Leadership--It's Not about You
By Master Sgt. Tran P. Pham, U.S. Air Force Band first sergeant
/ Published November 21, 2012
JOINT BASE ANDREWS Md. --
The sooner you accept the fact leadership is not about you, the sooner you can focus on your Airmen, the organization and the mission.
Leaders who use their positions for their own agenda or personal goals often end up bitter and disappointed. If your goals are to pursue awards, recognition, and outshine your peers, you risk eventually compromising your ability to lead and your Airmen's pride and attitude will suffer.
I say this because you may have turned down the path of entitlement, competing against others, rather than yourself. If so, when you see others earn the award or recognition you feel you "deserved," now you feel the unit "owes" you for your efforts. As soon as these feelings arise, it's time to take a step back and reevaluate yourself, your goals, and your motivation. When continuing down the path of self-entitlement, not only does the unit lose, but so do the Airmen and their families.
As a leader, whether by duty title, position or rank, you set the tone of those subordinate to you. You are responsible for training them, providing them the resources to succeed, and pointing them in the right direction. Then step aside and let them get to the mission!
Bear in mind, every word, action, and decision you make is being watched, judged and remembered. You make a difference in all you do because Airmen learn from every interaction with each other.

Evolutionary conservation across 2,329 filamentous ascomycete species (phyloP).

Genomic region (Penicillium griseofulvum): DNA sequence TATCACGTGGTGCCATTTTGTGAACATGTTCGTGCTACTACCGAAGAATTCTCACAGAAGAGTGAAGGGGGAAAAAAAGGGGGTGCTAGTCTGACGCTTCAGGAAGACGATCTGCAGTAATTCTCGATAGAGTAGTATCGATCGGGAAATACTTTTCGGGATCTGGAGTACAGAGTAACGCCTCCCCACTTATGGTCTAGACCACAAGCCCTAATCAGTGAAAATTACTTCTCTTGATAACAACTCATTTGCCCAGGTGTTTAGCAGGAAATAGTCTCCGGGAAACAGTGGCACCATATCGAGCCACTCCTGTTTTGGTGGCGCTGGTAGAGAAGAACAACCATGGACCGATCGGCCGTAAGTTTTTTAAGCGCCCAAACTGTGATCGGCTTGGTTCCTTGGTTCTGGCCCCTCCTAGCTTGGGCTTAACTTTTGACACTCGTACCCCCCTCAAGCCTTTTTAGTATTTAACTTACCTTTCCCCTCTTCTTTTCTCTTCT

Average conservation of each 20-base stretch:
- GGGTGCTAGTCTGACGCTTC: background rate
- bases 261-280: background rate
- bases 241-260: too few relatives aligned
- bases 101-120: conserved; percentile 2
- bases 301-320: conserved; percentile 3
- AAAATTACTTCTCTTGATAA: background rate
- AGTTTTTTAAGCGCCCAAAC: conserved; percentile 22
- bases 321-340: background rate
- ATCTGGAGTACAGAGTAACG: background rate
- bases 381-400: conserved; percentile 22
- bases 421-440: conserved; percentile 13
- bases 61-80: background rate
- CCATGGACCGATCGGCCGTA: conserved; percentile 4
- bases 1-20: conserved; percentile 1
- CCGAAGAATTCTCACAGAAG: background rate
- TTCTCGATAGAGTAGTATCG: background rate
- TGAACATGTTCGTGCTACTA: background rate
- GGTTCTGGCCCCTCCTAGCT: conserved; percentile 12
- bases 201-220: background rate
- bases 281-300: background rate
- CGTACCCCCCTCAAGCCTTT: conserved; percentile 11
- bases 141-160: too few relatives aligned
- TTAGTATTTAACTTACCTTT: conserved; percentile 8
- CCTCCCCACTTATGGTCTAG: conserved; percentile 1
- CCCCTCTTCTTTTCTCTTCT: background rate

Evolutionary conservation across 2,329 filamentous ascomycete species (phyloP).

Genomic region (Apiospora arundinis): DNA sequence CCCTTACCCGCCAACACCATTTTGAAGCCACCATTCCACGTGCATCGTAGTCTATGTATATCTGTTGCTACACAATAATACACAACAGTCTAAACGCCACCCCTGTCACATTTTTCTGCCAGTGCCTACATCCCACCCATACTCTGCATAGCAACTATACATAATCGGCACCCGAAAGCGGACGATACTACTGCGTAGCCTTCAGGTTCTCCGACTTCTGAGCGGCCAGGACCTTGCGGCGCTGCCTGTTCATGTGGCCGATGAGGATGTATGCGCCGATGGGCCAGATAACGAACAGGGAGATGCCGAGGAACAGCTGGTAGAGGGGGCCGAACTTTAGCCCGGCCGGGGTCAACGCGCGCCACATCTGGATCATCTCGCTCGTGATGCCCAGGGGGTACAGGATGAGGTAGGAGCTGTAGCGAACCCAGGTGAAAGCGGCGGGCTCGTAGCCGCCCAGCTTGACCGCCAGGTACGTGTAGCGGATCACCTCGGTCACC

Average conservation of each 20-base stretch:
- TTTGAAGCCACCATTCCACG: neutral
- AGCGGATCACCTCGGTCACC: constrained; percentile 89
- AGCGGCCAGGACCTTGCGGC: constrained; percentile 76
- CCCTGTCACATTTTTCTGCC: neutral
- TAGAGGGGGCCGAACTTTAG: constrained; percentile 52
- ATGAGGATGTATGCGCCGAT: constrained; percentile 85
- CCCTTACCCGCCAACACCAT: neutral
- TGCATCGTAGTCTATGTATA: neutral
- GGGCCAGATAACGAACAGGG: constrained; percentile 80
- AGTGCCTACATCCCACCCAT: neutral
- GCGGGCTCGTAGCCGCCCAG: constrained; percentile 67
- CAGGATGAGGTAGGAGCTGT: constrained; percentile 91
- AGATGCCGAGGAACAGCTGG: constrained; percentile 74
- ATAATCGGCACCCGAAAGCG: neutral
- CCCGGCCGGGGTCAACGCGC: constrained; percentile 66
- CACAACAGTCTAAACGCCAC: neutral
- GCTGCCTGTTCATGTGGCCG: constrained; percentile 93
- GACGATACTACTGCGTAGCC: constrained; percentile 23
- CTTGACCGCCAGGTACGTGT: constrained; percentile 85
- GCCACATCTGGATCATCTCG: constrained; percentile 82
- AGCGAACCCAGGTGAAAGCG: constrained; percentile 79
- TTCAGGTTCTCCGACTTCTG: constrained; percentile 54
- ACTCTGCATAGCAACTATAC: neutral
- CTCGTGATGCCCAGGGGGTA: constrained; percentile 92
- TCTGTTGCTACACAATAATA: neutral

We learn how others makes us feel when they treat us in a negative way, so we avoid treating others like this as not to repeat the behavior. We learn how not to supervise and how to supervise from "bad" and "good" supervisors.
For example, I had just arrived at my third duty station and was scheduled to meet with my commander as required on my in-processing checklist. I had been through several supervisors and commanders and expected this to be another brief "Hello, welcome to the unit. Where do I initial?"
To my surprise, I sat in the office with a busy commander for nearly 30 minutes. I told him my previous experiences, the names of my wife and kids, and even some personal goals I had. From that day on, every time I ran into him, he asked about me and my family, by name. Eight years, three duty stations, and four commanders later, he still remembered me and my family and asked about us. It was obvious he took a personal interest in his people and sincerely cared. He made me feel like our interactions were about me.
I value that trait and now I try to emulate it my interactions and do my best to convey a sincere interest in our Airmen. The commanders' sincere selflessness not only made a difference in my career, but hopefully also in the careers of the Airmen I have supervised, mentored and interacted with.
Ultimately, we all volunteered to serve. Sometime during our careers we may stray off course and subjugate the mission and organization to our personal desires. It's human nature, but when that happens, remember to step back and do some self-reflection. Be self-aware and avoid becoming that bitter, disappointed leader. After all, leadership is not about you. We owe it to our nation's sons and daughters to put our best foot forward at every opportunity--because you make a difference every day.